digital marketing, Hotel Digital Marketing

No Place for Stupidity in Hospitality! 5 Tips for Smart Revenue Management

This is the era of smartphones and smart cities, hoteliers! But then why not smart managers? In my journey as a marketer for hotels all over the world, the revenue managers of those properties are some of the hardest working people that I have encountered. They fill many shoes – working on pricing strategies, distribution, and business development and supporting marketing functions. But with any job, complementing hard work with smart work is what gets the job done! And when the job entails thriving in this highly competitive industry, you better be smart.

1. Pamper your website

Your hotel’s website is the most important source of revenue generation – the best channel of commission-free bookings. Make sure you set aside a good budget for it. Optimize the website by working on page design and loading time. Be absolutely sure that you have a smooth and efficient booking engine, with real-time integration with your Property Management System (PMS). Sadly, there are too many mistakes hoteliers make in this regard. Click here to read my rants about the common crimes that managers commit.

One exception is www.lemontreehotels.com, which I consider to be the best hotel website in India.

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2. Watch like a Hawk

You simply cannot be a good revenue manager if you are not up-to-date with the latest trends in the global economy, hotel industry and your competitors. Technology, booking trends, spending patterns, nothing stays the same for too long. The smart ones have all the handy tools to help them keep up. I recommend Google Alerts to my clients – it mails news feeds directly to your inbox and makes it easy to track certain topics.

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But don’t make the mistake of just following industry news, as I have seen with numerous managers. I say this time and again, the global economy has a profound effect on our industry, follow it wisely!

3. You cannot predict the future, but you can forecast demand

Many hoteliers still rely heavily on historical data to forecast demand. The excel sheets are impressive enough, but if you follow point no. 1, you will be aware of variables that affect your demand beyond those sheets.

For example, Delhi was plagued with a high no. of dengue cases last year. It saw a drop in tourist arrivals and demand shifted to South Indian cities. But the hotel rates did not change to reflect this additional shift in demand.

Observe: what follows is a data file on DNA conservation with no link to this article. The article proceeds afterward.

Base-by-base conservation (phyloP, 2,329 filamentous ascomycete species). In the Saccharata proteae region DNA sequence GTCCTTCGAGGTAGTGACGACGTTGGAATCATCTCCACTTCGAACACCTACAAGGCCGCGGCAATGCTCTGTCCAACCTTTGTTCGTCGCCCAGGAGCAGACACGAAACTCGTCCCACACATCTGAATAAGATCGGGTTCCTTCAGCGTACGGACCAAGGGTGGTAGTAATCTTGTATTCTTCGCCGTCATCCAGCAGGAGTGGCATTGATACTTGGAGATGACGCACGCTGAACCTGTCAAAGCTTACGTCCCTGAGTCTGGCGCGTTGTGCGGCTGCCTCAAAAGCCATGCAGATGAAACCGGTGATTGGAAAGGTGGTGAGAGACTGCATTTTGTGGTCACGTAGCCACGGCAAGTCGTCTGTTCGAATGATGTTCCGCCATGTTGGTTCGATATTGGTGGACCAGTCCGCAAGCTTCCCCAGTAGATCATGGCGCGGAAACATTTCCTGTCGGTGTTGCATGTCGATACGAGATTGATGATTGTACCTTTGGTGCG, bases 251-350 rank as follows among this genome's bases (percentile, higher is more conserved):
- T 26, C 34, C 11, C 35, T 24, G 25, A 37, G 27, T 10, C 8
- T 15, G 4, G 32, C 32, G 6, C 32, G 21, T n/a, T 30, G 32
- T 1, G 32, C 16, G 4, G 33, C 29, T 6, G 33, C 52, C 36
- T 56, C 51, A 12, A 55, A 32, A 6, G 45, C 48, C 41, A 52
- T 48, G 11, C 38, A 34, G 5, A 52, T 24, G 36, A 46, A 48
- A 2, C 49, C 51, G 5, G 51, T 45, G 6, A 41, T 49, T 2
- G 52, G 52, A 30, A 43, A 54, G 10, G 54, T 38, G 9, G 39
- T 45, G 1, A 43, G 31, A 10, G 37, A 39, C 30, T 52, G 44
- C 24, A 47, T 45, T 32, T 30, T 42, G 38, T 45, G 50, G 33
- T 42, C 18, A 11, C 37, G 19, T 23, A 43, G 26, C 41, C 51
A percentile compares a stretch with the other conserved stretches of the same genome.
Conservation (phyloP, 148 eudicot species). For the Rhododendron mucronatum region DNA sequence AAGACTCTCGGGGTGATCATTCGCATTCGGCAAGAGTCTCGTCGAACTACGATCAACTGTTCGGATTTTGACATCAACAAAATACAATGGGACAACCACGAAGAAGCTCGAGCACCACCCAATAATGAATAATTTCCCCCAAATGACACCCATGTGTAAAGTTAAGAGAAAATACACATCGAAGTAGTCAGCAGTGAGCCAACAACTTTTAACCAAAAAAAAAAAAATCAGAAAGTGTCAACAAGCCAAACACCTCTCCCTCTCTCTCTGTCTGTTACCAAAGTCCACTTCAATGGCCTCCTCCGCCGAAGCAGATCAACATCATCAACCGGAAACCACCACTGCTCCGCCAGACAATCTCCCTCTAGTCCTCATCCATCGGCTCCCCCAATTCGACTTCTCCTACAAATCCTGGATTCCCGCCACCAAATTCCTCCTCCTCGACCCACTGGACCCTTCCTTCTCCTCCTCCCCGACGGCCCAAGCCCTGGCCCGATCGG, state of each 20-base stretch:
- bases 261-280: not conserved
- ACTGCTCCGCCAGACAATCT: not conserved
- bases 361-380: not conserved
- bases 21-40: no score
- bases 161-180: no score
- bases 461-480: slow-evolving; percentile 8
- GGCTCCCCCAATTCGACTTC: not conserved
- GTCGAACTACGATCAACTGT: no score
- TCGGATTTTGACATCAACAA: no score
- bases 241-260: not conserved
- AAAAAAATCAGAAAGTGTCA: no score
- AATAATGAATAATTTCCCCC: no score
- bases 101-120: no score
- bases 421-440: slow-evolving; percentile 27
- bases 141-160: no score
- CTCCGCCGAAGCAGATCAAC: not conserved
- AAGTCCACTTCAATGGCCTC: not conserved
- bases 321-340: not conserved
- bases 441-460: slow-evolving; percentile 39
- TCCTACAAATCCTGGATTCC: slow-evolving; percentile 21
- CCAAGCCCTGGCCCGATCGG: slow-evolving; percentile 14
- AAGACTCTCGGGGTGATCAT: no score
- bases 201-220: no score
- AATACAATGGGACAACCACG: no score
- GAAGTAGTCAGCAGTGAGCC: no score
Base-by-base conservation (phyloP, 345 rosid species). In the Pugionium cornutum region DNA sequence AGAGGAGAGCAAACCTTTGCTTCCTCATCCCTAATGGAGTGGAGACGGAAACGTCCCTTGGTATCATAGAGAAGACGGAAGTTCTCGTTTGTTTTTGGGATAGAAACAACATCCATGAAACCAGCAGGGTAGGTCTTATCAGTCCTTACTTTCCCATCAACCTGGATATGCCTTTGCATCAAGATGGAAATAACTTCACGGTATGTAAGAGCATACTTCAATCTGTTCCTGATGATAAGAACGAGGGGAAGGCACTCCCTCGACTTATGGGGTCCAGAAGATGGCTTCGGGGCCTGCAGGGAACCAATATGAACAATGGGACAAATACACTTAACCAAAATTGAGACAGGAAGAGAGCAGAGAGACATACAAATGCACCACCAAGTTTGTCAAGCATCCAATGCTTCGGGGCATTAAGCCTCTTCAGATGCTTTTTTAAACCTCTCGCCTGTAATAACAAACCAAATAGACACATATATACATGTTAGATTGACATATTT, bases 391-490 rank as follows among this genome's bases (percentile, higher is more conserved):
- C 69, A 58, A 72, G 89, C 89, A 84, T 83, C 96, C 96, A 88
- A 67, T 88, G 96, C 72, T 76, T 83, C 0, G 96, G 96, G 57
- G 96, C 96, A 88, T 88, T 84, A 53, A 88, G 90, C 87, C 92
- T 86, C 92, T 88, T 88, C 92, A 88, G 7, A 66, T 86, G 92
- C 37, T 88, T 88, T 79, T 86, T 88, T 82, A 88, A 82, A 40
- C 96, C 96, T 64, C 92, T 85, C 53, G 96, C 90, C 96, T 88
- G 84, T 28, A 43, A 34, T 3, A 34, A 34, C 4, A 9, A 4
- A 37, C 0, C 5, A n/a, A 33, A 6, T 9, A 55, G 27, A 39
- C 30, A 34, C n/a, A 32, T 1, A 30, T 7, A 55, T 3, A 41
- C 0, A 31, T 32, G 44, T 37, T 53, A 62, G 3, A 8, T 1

Incorporating such events into the analysis reduces the chances that Revenue Managers will be left behind or miss an opportunity.

4. Don’t be Anti-Social

This one seems like an obvious choice, but I pull my hair with frustration when I see clumsy social media practices. You must have impeccable ratings and high presence throughout all relevant social media channels. This is increasingly becoming the Revenue Manager’s prerogative. And that includes not just Facebook and Twitter, but Instagram, YouTube and blogs as well.

With a planned social media presence that engages audience, you can sustain higher room rates even during periods of low occupancy. What’s more! You can directly use it to drive business!

The Four Seasons Hotels and Resorts certainly know how to do it.

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One look at their Instagram and you’ll be screaming LUXURY.

Another example is the Loews Hotel Group. In 2013, it launched its social reservation system, through which Twitter users can book rooms via DM and then a secure chat conversation with a live agent. And trust me, this is only the beginning. Many more hotels will follow Loews’s footsteps.

5. Choose Distribution Channels wisely – don’t get your names up on shady channels

This is the era of digitalism; bookings are made online every second. Revenue and digital are no longer different spheres. Online Travel Agencies (OTAs) do charge hefty commissions but they spend large budgets on marketing and advertising. Moreover, a number of guests visit a hotel’s website after seeing it on an OTA, boosting direct bookings. Don’t believe me? An estimated 50% of guests that see a property on an OTA will visit its direct booking website, enabling hotels to circumvent the commissions.

But the most important factor while choosing the OTA is making sure that it integrates seamlessly with your PMS. Other variables in my experience include the cost & spread and the target market of the channel.

If you have read this far, it means my time writing this article — sitting by the pool of my favourite hotel — is worth it. I’m being called in to deliver my next session of digital and revenue training for hoteliers, so I will leave you with this link to my YouTube show that helps hoteliers make super revenues – https://www.youtube.com/user/askavijitarya

Listen, will you do me a favour and share this article with somebody who needs it?

Thanks, and see you soon. Give me a shout out when we meet next!